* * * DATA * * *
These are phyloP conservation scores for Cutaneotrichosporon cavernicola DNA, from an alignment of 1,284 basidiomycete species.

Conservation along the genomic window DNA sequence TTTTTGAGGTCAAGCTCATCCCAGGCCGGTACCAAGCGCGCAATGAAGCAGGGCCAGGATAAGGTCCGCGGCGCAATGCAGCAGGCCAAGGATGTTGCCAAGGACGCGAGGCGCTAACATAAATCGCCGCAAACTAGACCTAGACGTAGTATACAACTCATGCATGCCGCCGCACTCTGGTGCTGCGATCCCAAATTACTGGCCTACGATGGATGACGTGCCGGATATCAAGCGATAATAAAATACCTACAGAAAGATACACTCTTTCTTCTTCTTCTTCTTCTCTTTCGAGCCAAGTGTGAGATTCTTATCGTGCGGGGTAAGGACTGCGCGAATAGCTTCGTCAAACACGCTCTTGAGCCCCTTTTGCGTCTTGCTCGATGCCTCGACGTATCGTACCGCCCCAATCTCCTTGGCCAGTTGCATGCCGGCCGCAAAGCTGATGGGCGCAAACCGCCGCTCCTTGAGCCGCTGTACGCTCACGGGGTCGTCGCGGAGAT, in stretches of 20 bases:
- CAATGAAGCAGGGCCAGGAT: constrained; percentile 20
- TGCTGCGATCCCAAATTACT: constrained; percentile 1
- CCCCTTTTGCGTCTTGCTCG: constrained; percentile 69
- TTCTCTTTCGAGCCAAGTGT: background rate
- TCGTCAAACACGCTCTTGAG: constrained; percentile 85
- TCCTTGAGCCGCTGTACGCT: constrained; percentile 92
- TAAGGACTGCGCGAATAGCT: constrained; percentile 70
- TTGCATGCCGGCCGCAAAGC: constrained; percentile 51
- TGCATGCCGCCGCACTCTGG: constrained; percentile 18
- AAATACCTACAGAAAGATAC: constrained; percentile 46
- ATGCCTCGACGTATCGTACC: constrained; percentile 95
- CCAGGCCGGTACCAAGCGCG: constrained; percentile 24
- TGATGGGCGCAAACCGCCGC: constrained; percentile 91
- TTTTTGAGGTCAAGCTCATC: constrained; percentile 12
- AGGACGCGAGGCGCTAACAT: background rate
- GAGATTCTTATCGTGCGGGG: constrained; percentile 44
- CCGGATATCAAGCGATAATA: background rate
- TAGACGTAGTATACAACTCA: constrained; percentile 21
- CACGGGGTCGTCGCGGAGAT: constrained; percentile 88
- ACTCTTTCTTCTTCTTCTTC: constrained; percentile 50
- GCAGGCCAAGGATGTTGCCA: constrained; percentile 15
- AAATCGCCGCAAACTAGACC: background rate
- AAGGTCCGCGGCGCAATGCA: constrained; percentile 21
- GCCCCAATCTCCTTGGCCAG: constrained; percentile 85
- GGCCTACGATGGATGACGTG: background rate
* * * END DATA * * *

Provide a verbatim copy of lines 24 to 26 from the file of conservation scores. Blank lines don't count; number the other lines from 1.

- AAATCGCCGCAAACTAGACC: background rate
- AAGGTCCGCGGCGCAATGCA: constrained; percentile 21
- GCCCCAATCTCCTTGGCCAG: constrained; percentile 85